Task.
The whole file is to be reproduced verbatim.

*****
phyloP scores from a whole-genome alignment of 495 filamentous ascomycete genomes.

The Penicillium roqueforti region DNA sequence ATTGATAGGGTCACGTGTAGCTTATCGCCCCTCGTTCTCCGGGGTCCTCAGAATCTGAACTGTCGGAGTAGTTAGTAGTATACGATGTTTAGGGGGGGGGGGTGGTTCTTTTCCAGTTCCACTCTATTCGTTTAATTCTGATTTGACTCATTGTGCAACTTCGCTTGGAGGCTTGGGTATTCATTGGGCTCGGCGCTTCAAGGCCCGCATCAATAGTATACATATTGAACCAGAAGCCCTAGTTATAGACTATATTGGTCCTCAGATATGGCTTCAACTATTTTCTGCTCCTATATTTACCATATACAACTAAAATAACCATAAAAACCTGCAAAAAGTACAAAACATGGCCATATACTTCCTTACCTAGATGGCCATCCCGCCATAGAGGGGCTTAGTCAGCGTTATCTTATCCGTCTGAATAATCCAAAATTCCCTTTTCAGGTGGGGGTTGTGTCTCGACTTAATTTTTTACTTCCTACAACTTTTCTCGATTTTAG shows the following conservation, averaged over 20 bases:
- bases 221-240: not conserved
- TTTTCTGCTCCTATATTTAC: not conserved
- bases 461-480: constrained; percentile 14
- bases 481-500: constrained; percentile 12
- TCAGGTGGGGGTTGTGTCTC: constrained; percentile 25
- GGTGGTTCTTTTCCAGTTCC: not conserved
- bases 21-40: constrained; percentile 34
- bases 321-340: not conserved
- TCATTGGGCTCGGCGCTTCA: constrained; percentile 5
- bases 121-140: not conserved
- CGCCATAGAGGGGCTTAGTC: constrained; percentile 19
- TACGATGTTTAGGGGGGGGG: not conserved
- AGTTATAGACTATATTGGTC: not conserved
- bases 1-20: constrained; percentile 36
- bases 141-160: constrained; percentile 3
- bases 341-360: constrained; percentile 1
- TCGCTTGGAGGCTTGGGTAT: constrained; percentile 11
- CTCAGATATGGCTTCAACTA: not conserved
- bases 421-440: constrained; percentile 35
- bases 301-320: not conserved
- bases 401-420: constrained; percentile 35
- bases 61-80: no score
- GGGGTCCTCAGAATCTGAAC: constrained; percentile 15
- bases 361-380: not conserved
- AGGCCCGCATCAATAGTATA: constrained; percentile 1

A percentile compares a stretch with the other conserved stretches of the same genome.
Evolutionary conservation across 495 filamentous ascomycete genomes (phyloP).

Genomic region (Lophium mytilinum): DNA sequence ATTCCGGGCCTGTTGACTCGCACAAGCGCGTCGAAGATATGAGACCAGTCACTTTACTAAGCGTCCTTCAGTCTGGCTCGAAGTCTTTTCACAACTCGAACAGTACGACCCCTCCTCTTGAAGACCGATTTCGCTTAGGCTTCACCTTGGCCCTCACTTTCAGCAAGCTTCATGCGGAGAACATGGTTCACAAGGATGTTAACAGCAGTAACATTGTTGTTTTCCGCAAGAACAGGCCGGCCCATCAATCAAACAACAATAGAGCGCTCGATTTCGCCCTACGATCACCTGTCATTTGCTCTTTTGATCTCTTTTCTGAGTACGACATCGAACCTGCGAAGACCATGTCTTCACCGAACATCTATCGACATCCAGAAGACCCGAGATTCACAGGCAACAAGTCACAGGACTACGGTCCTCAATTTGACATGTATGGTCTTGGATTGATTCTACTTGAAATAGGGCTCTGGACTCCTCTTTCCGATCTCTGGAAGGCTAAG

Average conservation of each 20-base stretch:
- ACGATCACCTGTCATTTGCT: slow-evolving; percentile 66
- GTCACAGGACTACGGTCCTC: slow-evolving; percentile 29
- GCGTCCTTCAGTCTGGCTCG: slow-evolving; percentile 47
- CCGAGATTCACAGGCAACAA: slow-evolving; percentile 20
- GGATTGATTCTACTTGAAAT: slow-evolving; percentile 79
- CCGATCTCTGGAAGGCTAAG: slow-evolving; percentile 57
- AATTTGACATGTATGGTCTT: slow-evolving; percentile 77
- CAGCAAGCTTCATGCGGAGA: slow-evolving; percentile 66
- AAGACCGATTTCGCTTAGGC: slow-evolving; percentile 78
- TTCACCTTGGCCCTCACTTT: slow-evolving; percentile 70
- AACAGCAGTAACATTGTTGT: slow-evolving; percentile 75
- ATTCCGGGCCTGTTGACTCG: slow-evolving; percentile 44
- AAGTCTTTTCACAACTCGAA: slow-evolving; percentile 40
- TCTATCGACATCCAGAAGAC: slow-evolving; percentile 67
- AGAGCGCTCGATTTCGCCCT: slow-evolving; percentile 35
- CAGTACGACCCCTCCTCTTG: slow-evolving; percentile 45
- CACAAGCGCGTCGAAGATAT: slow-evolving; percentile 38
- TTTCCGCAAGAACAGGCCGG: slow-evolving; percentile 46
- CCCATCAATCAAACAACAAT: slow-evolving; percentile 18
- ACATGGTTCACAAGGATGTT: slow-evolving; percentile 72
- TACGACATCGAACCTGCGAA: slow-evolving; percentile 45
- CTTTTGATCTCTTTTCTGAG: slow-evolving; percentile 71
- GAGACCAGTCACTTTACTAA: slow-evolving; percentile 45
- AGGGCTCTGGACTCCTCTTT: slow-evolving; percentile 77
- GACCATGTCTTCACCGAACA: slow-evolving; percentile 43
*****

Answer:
phyloP scores from a whole-genome alignment of 495 filamentous ascomycete genomes.

The Penicillium roqueforti region DNA sequence ATTGATAGGGTCACGTGTAGCTTATCGCCCCTCGTTCTCCGGGGTCCTCAGAATCTGAACTGTCGGAGTAGTTAGTAGTATACGATGTTTAGGGGGGGGGGGTGGTTCTTTTCCAGTTCCACTCTATTCGTTTAATTCTGATTTGACTCATTGTGCAACTTCGCTTGGAGGCTTGGGTATTCATTGGGCTCGGCGCTTCAAGGCCCGCATCAATAGTATACATATTGAACCAGAAGCCCTAGTTATAGACTATATTGGTCCTCAGATATGGCTTCAACTATTTTCTGCTCCTATATTTACCATATACAACTAAAATAACCATAAAAACCTGCAAAAAGTACAAAACATGGCCATATACTTCCTTACCTAGATGGCCATCCCGCCATAGAGGGGCTTAGTCAGCGTTATCTTATCCGTCTGAATAATCCAAAATTCCCTTTTCAGGTGGGGGTTGTGTCTCGACTTAATTTTTTACTTCCTACAACTTTTCTCGATTTTAG shows the following conservation, averaged over 20 bases:
- bases 221-240: not conserved
- TTTTCTGCTCCTATATTTAC: not conserved
- bases 461-480: constrained; percentile 14
- bases 481-500: constrained; percentile 12
- TCAGGTGGGGGTTGTGTCTC: constrained; percentile 25
- GGTGGTTCTTTTCCAGTTCC: not conserved
- bases 21-40: constrained; percentile 34
- bases 321-340: not conserved
- TCATTGGGCTCGGCGCTTCA: constrained; percentile 5
- bases 121-140: not conserved
- CGCCATAGAGGGGCTTAGTC: constrained; percentile 19
- TACGATGTTTAGGGGGGGGG: not conserved
- AGTTATAGACTATATTGGTC: not conserved
- bases 1-20: constrained; percentile 36
- bases 141-160: constrained; percentile 3
- bases 341-360: constrained; percentile 1
- TCGCTTGGAGGCTTGGGTAT: constrained; percentile 11
- CTCAGATATGGCTTCAACTA: not conserved
- bases 421-440: constrained; percentile 35
- bases 301-320: not conserved
- bases 401-420: constrained; percentile 35
- bases 61-80: no score
- GGGGTCCTCAGAATCTGAAC: constrained; percentile 15
- bases 361-380: not conserved
- AGGCCCGCATCAATAGTATA: constrained; percentile 1

A percentile compares a stretch with the other conserved stretches of the same genome.
Evolutionary conservation across 495 filamentous ascomycete genomes (phyloP).

Genomic region (Lophium mytilinum): DNA sequence ATTCCGGGCCTGTTGACTCGCACAAGCGCGTCGAAGATATGAGACCAGTCACTTTACTAAGCGTCCTTCAGTCTGGCTCGAAGTCTTTTCACAACTCGAACAGTACGACCCCTCCTCTTGAAGACCGATTTCGCTTAGGCTTCACCTTGGCCCTCACTTTCAGCAAGCTTCATGCGGAGAACATGGTTCACAAGGATGTTAACAGCAGTAACATTGTTGTTTTCCGCAAGAACAGGCCGGCCCATCAATCAAACAACAATAGAGCGCTCGATTTCGCCCTACGATCACCTGTCATTTGCTCTTTTGATCTCTTTTCTGAGTACGACATCGAACCTGCGAAGACCATGTCTTCACCGAACATCTATCGACATCCAGAAGACCCGAGATTCACAGGCAACAAGTCACAGGACTACGGTCCTCAATTTGACATGTATGGTCTTGGATTGATTCTACTTGAAATAGGGCTCTGGACTCCTCTTTCCGATCTCTGGAAGGCTAAG

Average conservation of each 20-base stretch:
- ACGATCACCTGTCATTTGCT: slow-evolving; percentile 66
- GTCACAGGACTACGGTCCTC: slow-evolving; percentile 29
- GCGTCCTTCAGTCTGGCTCG: slow-evolving; percentile 47
- CCGAGATTCACAGGCAACAA: slow-evolving; percentile 20
- GGATTGATTCTACTTGAAAT: slow-evolving; percentile 79
- CCGATCTCTGGAAGGCTAAG: slow-evolving; percentile 57
- AATTTGACATGTATGGTCTT: slow-evolving; percentile 77
- CAGCAAGCTTCATGCGGAGA: slow-evolving; percentile 66
- AAGACCGATTTCGCTTAGGC: slow-evolving; percentile 78
- TTCACCTTGGCCCTCACTTT: slow-evolving; percentile 70
- AACAGCAGTAACATTGTTGT: slow-evolving; percentile 75
- ATTCCGGGCCTGTTGACTCG: slow-evolving; percentile 44
- AAGTCTTTTCACAACTCGAA: slow-evolving; percentile 40
- TCTATCGACATCCAGAAGAC: slow-evolving; percentile 67
- AGAGCGCTCGATTTCGCCCT: slow-evolving; percentile 35
- CAGTACGACCCCTCCTCTTG: slow-evolving; percentile 45
- CACAAGCGCGTCGAAGATAT: slow-evolving; percentile 38
- TTTCCGCAAGAACAGGCCGG: slow-evolving; percentile 46
- CCCATCAATCAAACAACAAT: slow-evolving; percentile 18
- ACATGGTTCACAAGGATGTT: slow-evolving; percentile 72
- TACGACATCGAACCTGCGAA: slow-evolving; percentile 45
- CTTTTGATCTCTTTTCTGAG: slow-evolving; percentile 71
- GAGACCAGTCACTTTACTAA: slow-evolving; percentile 45
- AGGGCTCTGGACTCCTCTTT: slow-evolving; percentile 77
- GACCATGTCTTCACCGAACA: slow-evolving; percentile 43